The initial run of Manga inspired, teenage sports drama Fence comes to a conclusion in volume 3 released by BOOM! Studios this week. Collecting the final four issues of the 12 issue run, Volume 3 reaches an epic climax where everything is on the line for Nicholas, the central character.
Originally released at the later end of last year, Fence issues 9-12 continues, and in some way concludes, the story of Nicholas and Seiji’s rivalry as they fight to get into the Kings Row Fencing Team. For Seiji it is an easy walk into the final three but for Nicholas he has to battle every step. As the momentum of the story picks up pace, and with tensions running high, a showdown between the two rivals becomes the central point of the story, and this final collection.
Fence was originally planned as a 12 issue run and the story comes to a satisfactory conclusion in this volume however, there are plenty of narrative threads and budding relationships still to be explored. It is therefore not surprising that C.S. Pacat has announced that this is not the end of Fence. There is a Young Adult novel in the works and the potential for the series to continue as a run of graphic novels.
Bringing Fence Full Circle
Despite the potential for continuation, Pacat treats these final few issues as if the series is coming to an end. She winds up the story reflecting back on the very first issue. The rivalry between Nicholas and Seiji, the backbone for the entire run, reaches its zenith in these pages and the reader is treated to an epic confrontation.
However, the story wasn’t about Nicholas winning and being the ‘champion of the world’, just like Rocky in the original movie, Fence is a story about striving to be the best that an individual can be. It is about realising what is important and building friendships/relationships along the way. Pacat shows that Nicholas has worked up from nothing to fence with some of the best fencers in the world and she makes sure that his triumph is illustrated in the story.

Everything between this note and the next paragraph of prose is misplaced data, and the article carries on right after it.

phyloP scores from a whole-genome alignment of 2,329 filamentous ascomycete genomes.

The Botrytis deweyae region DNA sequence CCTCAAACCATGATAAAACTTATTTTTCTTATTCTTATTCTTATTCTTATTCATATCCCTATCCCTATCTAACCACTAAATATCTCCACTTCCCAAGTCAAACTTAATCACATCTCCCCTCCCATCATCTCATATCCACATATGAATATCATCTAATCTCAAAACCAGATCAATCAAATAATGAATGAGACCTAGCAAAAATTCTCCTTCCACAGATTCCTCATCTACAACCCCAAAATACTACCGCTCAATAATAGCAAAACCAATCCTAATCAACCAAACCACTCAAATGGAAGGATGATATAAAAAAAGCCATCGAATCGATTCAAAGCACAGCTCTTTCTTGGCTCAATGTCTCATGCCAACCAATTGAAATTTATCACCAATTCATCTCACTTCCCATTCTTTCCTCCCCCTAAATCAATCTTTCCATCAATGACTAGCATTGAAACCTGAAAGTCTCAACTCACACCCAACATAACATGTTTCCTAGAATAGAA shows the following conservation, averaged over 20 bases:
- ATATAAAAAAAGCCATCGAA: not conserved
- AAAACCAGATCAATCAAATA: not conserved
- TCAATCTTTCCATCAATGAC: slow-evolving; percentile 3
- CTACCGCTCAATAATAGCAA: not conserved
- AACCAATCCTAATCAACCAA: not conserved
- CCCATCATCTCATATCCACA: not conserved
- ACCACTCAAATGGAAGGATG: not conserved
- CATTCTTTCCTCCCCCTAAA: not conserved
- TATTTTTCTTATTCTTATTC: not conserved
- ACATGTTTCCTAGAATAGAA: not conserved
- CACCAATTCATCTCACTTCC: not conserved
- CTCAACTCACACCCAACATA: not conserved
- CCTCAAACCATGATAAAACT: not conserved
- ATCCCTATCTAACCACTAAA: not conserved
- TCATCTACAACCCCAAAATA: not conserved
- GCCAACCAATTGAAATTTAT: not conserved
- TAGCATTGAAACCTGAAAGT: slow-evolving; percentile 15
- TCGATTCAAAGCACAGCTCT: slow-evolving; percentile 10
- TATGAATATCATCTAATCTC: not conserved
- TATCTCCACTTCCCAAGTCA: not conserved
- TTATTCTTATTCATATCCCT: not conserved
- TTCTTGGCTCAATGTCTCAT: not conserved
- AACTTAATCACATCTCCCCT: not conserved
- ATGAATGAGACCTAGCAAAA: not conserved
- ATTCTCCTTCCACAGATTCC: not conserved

By the end of this volume the reader can see just how far Nicholas, and in some respects Seiji, have come from their 2 dimensional beginnings in issue 1. They started as stereotypes and have grown as characters to be a complex mix of emotions and experiences. This form of storytelling is central to sports dramas, especially the widely popular Manga Sports series, and it is therefore no surprise that Fence has garnered a following.
Pacat has created a beautiful coming of age drama. The sport allows the drama to be drawn out, giving the characters a reason to fight or support each other. Budding relationships spring out of their shared problems but hearts are also broken. Fence focuses on the two central characters but Pacat has populated the comic with a large array of characters for the readers to fall in love with. If you want readers to come back month after month, give them someone to relate to, to follow. Pacat definitely understands this and fills her story with a diverse cast so that there will always be someone for the reader to identify with.
To reflect the mix of high drama and schoolboy shenanigans, Johanna the Mad draws inspiration from Sports Manga art styles. There is a frivolity to some of the panels and pages which lightens the mood after tense fencing bouts. Johanna the Mad uses neat, simple line work which often gives the characters a newspaper comic strip look allowing the relaxed humour of the new friends to shine through. However, she is also able to turn this around so that the minimalistic style heightens the drama of a fencing match or argument between characters.